Damien Hirst: Bad Boy Makes Good

Thanks to an unprecedented auction, British artist Damien Hirst is about to have the biggest payday in art history

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Photograph by Pal Hansen for TIME

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Over the summer the Sotheby's sale — which has one of those wonderfully daft Hirst titles, "Beautiful Inside My Head Forever" — got the kind of presale treatment that Boeing and Airbus give the rollout of a new jetliner. In August a selection of the material was shipped for viewing to the Hamptons, the weekend retreat for New York millionaires. It also went to New Delhi, to wink at India's increasingly powerful collectors. In June Hirst flew to Kiev to attend a Paul McCartney concert and a party hosted by Victor Pinchuk, a Ukrainian steel billionaire who owns seven Hirsts and a private art museum. A month later the artist gave a private tour of some of the Sotheby's work to Daria Zhukova, a young, London-based art impresario. Her boyfriend is Roman Abramovich, the Russian owner of Chelsea Football Club, who this year alone was widely presumed to be the buyer of a $33.6 million Lucian Freud that set an auction record for the work of a living artist, and an $86.3 million Francis Bacon that set a record for postwar art.

The global sales campaign may be a good idea. In August, the Art Newspaper reported that Hirst's London gallery White Cube had a backlog of over 200 of his unsold works, worth more than $185 million. If the story is correct — the gallery says it's not, but hasn't detailed how many Hirsts it has on hand — it would mean that Hirst has run into that age-old problem of factory production: excess inventory. A few weeks ago Bloomberg.com quoted Robert Sandelson, a London gallerist who has dealt in Hirst, about the "pressure" that overproduction has placed on the market for spot and spin paintings. According to Bloomberg, one of those, Hydrocodone, sold at Christie's in London last year for $818,000, but resold this year at Sotheby's in New York for only $589,000.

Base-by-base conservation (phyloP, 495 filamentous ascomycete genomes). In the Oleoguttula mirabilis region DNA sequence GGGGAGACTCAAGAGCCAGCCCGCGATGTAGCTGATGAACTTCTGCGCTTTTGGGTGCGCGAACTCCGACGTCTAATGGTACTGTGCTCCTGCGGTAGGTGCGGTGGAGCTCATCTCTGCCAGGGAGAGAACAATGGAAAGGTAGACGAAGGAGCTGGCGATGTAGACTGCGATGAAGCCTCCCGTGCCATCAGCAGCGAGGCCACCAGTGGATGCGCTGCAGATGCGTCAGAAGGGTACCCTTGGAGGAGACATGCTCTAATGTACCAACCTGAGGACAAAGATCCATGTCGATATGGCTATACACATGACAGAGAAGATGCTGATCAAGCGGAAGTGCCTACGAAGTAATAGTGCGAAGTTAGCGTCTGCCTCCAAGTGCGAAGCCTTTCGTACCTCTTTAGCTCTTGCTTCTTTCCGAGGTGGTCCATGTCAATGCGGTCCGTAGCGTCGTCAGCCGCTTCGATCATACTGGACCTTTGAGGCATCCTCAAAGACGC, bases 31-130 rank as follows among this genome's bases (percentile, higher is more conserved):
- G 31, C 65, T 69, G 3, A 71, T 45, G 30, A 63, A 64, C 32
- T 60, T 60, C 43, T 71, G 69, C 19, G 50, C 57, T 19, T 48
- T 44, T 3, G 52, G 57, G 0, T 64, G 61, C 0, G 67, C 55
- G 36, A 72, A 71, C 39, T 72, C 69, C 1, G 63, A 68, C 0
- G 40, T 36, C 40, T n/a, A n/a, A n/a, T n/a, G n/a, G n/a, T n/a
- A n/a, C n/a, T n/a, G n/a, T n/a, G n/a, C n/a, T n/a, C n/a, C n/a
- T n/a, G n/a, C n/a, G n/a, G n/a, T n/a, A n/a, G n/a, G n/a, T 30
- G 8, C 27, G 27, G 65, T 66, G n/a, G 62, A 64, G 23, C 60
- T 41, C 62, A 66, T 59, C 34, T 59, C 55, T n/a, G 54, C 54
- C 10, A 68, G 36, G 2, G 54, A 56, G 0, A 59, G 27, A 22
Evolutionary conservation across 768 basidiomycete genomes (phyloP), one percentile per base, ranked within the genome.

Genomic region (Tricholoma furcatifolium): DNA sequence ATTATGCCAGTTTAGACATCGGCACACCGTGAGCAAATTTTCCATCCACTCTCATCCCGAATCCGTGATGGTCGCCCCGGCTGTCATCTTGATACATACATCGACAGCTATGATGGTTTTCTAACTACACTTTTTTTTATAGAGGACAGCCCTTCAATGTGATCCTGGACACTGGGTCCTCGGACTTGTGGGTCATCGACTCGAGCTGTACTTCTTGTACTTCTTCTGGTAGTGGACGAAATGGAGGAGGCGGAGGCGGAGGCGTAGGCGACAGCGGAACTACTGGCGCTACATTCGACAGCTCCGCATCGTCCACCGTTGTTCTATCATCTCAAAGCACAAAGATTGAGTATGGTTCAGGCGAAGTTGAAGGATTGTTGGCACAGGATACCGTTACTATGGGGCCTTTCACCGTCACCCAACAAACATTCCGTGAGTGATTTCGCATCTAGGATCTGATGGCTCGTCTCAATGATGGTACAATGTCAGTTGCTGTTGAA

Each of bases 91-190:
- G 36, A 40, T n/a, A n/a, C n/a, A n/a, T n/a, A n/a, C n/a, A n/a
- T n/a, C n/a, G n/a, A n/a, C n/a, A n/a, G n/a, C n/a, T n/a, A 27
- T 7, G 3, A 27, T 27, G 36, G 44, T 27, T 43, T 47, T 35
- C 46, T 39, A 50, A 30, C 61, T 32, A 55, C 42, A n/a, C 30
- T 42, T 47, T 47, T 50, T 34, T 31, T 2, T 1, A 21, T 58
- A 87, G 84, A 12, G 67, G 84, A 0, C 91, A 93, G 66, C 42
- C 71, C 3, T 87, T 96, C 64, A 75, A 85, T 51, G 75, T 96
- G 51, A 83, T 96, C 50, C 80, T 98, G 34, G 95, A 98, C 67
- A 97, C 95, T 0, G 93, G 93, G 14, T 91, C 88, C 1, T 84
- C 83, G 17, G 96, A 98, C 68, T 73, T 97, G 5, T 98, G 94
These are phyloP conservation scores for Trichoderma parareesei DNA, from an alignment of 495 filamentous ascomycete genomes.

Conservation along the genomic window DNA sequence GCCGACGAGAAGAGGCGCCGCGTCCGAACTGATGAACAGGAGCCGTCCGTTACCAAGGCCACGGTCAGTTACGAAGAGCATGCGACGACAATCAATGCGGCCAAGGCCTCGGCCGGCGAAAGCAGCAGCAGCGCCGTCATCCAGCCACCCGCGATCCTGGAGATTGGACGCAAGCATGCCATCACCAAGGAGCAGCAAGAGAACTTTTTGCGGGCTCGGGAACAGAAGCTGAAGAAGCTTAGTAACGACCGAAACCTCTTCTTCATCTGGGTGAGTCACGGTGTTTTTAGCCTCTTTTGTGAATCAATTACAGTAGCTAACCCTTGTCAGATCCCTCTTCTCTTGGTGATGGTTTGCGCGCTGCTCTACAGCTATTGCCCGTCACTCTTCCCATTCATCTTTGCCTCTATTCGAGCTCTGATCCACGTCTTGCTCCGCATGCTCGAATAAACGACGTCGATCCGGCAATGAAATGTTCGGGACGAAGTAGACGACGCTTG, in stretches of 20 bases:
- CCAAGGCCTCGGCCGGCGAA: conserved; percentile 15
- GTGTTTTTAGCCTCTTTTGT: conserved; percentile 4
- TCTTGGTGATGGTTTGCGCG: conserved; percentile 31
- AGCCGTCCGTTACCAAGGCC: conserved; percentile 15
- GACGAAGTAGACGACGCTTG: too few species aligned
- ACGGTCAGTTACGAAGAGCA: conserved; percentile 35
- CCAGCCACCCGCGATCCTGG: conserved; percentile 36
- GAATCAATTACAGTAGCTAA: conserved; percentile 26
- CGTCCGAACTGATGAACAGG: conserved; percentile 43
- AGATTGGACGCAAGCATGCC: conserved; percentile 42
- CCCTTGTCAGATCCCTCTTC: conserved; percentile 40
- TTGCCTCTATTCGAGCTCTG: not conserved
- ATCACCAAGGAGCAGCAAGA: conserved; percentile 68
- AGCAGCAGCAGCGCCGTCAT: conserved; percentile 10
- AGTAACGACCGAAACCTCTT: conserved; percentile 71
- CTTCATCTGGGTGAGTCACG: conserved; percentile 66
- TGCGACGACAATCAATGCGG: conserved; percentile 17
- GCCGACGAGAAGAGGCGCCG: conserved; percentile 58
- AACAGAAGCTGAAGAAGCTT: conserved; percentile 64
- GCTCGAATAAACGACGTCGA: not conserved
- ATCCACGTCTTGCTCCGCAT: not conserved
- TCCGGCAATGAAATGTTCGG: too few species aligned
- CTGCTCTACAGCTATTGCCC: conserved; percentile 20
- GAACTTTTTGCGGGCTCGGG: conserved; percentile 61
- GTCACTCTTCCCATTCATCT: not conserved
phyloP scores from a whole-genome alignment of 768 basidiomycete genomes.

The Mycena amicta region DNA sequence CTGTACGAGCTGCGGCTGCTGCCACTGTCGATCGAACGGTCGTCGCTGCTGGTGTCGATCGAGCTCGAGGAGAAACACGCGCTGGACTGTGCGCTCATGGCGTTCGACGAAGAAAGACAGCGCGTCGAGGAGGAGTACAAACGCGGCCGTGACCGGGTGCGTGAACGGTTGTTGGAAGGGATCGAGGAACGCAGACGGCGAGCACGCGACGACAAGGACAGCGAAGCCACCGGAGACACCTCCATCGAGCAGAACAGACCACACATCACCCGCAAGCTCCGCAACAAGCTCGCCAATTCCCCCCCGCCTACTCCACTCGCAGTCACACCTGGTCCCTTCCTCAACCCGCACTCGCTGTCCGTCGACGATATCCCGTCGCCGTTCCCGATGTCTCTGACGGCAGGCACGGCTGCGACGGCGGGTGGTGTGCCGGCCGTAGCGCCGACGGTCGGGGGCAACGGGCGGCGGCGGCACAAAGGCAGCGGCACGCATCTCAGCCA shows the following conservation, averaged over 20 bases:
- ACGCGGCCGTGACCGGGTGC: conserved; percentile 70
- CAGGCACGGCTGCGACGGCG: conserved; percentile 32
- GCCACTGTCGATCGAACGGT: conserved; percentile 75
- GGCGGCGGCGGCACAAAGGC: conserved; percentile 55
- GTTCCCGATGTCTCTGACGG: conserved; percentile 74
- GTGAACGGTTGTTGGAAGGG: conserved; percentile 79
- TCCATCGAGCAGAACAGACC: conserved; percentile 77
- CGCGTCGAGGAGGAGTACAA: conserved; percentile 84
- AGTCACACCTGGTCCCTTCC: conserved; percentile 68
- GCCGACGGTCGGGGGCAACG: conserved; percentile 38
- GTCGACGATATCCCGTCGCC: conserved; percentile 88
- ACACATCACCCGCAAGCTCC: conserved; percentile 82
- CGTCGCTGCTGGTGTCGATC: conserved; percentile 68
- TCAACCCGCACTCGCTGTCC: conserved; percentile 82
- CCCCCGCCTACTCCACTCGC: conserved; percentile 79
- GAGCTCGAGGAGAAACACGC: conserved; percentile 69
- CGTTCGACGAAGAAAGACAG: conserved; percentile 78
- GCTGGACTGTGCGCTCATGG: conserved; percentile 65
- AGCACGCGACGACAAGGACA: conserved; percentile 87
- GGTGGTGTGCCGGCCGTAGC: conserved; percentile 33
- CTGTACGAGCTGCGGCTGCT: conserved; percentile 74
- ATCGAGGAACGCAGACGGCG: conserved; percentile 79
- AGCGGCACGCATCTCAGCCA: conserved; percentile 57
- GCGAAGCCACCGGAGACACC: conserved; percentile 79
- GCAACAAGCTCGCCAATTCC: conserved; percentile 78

This may be another reason, apart from the impulse to explore new avenues, why Hirst has decided to throttle back production of the spin and butterfly paintings. The Sotheby's sale is also a canny way of getting his name out to new buyers. "There's our global reach," says Cheyenne Westphal, Sotheby's European chairman of contemporary art. "We're everywhere, and we act as a magnet for all the new people coming into the market." And a lot of those people might be more comfortable in an auction house — where anyone with cash can flex their muscles — than in top galleries, where dealers sometimes try to place works only with important collectors who might lend or give them to major museums. It's all part of any dealer's service to the artist's long-term reputation, but it can have the effect of discouraging less prominent customers. This is how Hirst sees it too. "I hate the way when you walk into a gallery and say you want to buy a Damien Hirst they say: 'Who are you?' I much prefer to be in a shop where you can just go in and buy it."

Meanwhile, the future of Hirst's market is also affected by the so far inconclusive fate of his most highly publicized project, a diamond-encrusted skull he unveiled last year called For the Love of God. As a trope for human folly and cupidity, a glittering death's head is as tired as it gets. Hirst's twist, such as it was, was to have the thing manufactured at a stratospheric level of crass luxury — a platinum skull layered with 8,601 diamonds — then to offer the poisoned apple to the world's billionaires for $100 million. At that price level it would not only be the most expensive work by a living artist, but a punch line to Hirst's conceptualist joke about the madness of the overheated art market. Just like The Golden Calf, the diamond skull would go into the world to prove its own argument about false values.